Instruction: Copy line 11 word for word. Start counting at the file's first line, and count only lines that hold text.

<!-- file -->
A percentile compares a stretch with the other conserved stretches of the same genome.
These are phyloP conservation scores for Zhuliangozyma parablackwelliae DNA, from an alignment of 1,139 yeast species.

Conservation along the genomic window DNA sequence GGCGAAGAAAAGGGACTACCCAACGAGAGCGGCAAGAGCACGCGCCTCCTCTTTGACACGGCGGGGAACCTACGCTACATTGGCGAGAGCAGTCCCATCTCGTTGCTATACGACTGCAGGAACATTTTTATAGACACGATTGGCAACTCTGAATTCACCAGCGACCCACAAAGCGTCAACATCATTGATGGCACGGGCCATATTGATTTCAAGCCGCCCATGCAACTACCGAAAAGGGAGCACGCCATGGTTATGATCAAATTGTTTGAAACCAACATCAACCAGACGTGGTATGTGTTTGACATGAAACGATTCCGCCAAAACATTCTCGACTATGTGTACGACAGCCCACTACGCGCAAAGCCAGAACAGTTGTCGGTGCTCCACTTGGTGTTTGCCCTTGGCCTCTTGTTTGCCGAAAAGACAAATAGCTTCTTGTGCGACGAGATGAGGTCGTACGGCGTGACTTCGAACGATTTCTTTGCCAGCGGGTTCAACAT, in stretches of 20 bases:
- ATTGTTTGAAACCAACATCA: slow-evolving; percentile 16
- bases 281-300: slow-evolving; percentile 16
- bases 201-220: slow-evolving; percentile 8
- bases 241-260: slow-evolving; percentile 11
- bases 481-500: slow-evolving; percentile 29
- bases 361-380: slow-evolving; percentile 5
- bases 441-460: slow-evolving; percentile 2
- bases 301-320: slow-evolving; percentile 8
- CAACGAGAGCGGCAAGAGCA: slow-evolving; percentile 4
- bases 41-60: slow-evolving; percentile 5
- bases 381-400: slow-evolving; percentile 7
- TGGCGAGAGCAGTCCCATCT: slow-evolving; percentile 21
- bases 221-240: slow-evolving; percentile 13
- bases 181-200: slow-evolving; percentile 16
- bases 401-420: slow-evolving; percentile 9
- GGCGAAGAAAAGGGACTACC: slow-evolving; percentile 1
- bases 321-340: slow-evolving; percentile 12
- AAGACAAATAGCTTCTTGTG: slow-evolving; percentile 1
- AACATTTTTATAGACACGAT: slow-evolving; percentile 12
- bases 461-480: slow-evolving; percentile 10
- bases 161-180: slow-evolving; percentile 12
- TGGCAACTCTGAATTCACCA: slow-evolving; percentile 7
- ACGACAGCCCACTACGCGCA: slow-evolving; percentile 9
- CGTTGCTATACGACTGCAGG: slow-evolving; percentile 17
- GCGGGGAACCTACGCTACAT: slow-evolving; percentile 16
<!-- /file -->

- bases 301-320: slow-evolving; percentile 8